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September 18, 1999
Five per cent cap sought on DLDC license feePrivate telecom operators have said the licence fee for domestic long-distance communication should not exceed 5 per cent of gross revenue.
The operators agree that the percentage could be slightly higher in metropolitan cities but argue that the entry fee should be waived in rural areas if teledensity is to be increased to meet the goals of the National Telecom Policy 1999.
S C Khanna, secretary general of the Association of Basic Telecom Operators, said revenue sharing for DLDC services could be just enough to cover administrative costs.
He said licence fee should be based on viability, considering a minimum rate of return for any worthwhile business proposition.
Partha Mukhopadhyay of the Infrastructure Development Finance Company said there should be no network obligation. Prices of the services should be totally independent of the licence fee so that they reflect the efficiency of an operator.
He said the licensing conditions should be kept to minimum checks of technical competence and sound finances.
B K Syngal, former chairman and managing director of the Videsh Sanchar Nigam Limited, said the selection criteria for domestic long-distance service providers should be based on technological superiority. This will result in creation of most efficient network resource, operational efficiency and low prices of services.
Speaking on regulation of facilities, Vijay Gupta of Reliance Telecom said the backbone network for DLDC operations should be open for competition and market forces alone should decide the dynamics of businesses.
All fixed service providers, cellular mobile service providers and DLDOs besides those entities that have the 'right of way' should be permitted to build a backbone network and lease it for voice and data communications.
But T V Ramachandran, executive vice-chairman of the Cellular Operators Association of India, said an absolutely free competition could prove to be disastrous for the industry.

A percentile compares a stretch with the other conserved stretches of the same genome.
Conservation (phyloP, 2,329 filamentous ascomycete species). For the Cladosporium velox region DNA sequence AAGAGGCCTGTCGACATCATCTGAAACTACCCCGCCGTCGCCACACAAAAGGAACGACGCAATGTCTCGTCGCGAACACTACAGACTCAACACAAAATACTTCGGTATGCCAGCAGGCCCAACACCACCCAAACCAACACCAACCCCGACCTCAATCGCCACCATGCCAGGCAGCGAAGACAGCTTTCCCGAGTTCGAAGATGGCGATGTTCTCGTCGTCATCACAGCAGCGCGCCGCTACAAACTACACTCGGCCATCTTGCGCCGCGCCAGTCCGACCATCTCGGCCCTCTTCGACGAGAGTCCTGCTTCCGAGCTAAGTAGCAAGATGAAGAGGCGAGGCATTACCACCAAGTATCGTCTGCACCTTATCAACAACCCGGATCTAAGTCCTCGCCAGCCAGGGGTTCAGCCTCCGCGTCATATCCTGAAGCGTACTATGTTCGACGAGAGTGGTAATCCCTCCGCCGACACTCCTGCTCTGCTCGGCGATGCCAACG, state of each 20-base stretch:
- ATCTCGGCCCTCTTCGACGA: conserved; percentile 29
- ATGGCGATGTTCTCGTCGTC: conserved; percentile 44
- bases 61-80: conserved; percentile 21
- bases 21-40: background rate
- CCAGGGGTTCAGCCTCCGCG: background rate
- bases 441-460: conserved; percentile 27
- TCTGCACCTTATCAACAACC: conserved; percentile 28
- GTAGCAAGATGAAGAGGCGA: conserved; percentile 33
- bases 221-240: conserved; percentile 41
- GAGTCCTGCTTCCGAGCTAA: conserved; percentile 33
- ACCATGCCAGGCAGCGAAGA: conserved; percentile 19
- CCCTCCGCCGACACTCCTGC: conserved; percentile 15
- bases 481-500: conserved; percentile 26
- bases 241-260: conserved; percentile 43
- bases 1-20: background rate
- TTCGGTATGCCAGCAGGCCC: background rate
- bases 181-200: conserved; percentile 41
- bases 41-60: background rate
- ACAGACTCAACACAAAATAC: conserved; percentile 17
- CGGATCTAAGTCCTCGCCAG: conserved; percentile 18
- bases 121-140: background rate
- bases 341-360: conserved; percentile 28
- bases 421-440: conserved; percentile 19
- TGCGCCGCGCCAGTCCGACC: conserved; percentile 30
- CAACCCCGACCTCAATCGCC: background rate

He said the scope of DLD services should not include intra-circle DLD services.
Ramachandran said the existing licensed service providers, fixed service providers and cellular mobile service providers have already set up their infrastructure and have been providing intra-circle long-distance services.
If intra-circle DLD services were included, it would lead to more fragmentation of the market and effect the viability of existing players, he said.
About regional operators being allowed to interconnect over borders, the Federation of Indian Chambers of Commerce and Industry has said all agreements should be made under the guidelines of the TRAI.
"Full competition should be the ultimate objective but there should be limited competition for the first three to five years till the market reaches a maturity level," FICCI argued.
A minimum of two national and two regional DLD operators other than the Department of Telecommunications should be licensed to provide enough competitive environment. But there could be multiple operators within a region, FICCI suggested.
It said that only a basic telecom operator should provide state trunk dialling and public call office facilities.
However, the PCO owner should give choice to subscribers of choosing a particular DLDO or carrier.
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